Newly-released NAEP data shows that America’s high school seniors in 2013 made no progress in reading and mathematics when compared to their performance in 2009. However, that’s not the only problem the country’s 12th-grade students are facing. These pupils are also dealing with an issue that has plagued Wisconsin for years – a significant achievement gap between students of different racial backgrounds.
Data from the National Assessment of Educational Progress (NAEP) showed that there has been no progress in 12th grade scores since 2009. This lack of movement runs counter to the nation’s NAEP scores in fourth and eighth grade, where small but steady increases have been the norm for the past two decades. Thirty-eight percent of America’s high school seniors rated as “proficient” or better when it came to reading in 2013. That number fell to 26 percent in mathematics.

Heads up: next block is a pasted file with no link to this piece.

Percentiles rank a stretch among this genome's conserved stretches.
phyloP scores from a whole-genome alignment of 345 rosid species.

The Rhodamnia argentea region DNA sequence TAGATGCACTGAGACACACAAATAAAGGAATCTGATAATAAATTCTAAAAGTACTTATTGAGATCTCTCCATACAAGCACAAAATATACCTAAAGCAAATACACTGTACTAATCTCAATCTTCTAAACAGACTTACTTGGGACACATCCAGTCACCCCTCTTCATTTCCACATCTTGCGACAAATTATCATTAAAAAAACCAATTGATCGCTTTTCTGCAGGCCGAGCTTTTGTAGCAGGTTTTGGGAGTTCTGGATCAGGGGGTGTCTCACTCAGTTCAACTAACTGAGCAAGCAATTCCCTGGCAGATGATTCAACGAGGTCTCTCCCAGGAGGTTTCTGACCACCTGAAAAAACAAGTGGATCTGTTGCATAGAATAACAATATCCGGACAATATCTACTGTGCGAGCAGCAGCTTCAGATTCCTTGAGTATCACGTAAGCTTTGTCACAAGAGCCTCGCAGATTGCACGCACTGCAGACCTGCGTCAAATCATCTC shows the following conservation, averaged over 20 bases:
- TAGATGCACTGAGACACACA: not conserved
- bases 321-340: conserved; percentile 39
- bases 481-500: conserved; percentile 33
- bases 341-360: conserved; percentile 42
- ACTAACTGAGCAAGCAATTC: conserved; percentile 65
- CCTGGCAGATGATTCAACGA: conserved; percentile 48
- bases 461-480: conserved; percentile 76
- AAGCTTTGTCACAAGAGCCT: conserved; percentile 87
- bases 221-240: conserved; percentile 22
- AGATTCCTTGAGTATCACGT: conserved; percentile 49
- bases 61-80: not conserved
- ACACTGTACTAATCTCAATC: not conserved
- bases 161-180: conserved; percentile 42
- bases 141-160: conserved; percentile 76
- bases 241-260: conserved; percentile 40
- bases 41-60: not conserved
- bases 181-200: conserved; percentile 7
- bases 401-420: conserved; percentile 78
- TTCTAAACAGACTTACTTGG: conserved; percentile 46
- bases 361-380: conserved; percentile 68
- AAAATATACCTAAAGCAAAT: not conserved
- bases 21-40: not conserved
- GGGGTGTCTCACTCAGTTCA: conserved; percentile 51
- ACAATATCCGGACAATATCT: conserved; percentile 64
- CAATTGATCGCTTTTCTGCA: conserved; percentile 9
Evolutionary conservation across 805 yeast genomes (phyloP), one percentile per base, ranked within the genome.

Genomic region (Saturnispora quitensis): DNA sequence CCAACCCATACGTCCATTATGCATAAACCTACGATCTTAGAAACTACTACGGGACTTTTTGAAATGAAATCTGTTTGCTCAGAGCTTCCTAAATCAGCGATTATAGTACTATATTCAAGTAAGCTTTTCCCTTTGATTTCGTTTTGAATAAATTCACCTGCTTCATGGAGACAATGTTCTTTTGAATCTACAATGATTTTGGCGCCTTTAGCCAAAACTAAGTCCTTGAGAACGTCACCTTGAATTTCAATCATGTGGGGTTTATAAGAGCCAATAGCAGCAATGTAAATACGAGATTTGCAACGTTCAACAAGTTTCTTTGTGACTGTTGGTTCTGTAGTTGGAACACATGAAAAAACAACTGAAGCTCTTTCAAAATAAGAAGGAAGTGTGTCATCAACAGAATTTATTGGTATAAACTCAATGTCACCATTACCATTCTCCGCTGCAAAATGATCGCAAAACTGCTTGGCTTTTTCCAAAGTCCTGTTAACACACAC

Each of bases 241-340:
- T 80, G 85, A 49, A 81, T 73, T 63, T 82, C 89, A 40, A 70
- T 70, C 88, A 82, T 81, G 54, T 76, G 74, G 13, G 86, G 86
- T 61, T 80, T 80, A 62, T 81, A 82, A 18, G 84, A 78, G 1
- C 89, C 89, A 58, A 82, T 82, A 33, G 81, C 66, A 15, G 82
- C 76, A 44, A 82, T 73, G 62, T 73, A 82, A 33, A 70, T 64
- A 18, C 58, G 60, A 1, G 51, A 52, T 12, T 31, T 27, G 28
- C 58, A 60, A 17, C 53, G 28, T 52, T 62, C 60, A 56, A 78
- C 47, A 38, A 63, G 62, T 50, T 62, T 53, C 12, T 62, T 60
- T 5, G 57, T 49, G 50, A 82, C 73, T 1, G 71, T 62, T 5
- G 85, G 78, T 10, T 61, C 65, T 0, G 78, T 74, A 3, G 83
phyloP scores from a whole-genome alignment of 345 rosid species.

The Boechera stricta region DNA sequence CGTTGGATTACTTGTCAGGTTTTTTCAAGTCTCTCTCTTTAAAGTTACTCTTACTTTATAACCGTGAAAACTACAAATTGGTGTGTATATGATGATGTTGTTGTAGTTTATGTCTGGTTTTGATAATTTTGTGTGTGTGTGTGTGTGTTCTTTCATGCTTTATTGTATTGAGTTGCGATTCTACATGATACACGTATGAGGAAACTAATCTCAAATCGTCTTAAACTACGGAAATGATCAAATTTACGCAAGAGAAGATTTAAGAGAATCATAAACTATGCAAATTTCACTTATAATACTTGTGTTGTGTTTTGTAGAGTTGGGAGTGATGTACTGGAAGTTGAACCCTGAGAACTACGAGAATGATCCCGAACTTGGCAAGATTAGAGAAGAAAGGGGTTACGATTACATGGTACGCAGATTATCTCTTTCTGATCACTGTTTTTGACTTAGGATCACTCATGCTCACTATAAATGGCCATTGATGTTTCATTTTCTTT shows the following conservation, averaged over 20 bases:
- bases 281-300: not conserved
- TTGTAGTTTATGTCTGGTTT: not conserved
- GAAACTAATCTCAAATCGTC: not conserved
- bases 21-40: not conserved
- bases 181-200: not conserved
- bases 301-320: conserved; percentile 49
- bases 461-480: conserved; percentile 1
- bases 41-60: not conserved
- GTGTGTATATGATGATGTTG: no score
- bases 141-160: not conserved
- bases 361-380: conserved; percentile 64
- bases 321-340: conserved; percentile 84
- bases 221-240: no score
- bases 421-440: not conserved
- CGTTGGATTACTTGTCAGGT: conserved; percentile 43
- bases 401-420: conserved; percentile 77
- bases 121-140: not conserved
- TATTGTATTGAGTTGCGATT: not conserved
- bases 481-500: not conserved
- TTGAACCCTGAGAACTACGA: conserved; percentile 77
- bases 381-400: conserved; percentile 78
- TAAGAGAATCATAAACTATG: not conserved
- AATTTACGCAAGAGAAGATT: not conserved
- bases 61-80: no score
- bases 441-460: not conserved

A closer look at breakout data shows significant differences when you look at average scores by race. While 33 percent of white students earned “proficient” marks in math, only 12 percent of Hispanic students and seven percent of black students could claim the same. These gaps held steady when applied to 12th grade reading scores as well.
These figures cover approximately 92,000 students from 11 states that volunteered to be part of this NAEP pilot program. Wisconsin was not one of the states that participated. For more information on these NAEP results, click here to visit the Department of Education’s official release of this year’s data.